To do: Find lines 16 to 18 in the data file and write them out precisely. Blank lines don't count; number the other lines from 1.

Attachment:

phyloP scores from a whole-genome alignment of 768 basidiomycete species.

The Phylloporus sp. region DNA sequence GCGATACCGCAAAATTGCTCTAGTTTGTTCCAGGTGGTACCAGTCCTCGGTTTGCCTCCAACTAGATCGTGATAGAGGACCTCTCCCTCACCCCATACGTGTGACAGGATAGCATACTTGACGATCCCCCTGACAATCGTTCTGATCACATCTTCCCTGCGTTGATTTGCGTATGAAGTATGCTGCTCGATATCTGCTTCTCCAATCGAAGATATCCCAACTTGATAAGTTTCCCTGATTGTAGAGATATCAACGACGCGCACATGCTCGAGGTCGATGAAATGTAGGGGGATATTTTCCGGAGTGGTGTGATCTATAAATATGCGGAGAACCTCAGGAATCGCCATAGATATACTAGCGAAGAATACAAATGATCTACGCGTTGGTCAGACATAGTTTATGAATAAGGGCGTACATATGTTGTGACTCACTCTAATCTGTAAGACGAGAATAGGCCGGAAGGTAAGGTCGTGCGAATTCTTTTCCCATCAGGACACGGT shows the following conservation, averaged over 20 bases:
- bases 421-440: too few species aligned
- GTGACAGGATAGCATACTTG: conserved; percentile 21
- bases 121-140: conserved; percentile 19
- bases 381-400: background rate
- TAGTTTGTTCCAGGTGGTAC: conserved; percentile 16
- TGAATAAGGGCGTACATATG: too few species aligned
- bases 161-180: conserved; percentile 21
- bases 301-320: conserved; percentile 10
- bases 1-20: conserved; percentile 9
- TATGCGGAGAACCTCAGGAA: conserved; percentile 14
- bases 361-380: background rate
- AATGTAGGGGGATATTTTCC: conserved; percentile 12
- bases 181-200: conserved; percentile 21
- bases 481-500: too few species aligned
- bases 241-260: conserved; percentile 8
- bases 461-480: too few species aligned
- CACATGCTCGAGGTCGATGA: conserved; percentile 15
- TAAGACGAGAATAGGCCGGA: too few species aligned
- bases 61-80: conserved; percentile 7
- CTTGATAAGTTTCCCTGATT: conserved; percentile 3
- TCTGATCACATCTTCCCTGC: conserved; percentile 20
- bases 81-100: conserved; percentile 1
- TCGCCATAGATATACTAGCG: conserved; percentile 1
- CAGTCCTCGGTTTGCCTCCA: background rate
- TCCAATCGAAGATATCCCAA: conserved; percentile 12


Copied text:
- bases 481-500: too few species aligned
- bases 241-260: conserved; percentile 8
- bases 461-480: too few species aligned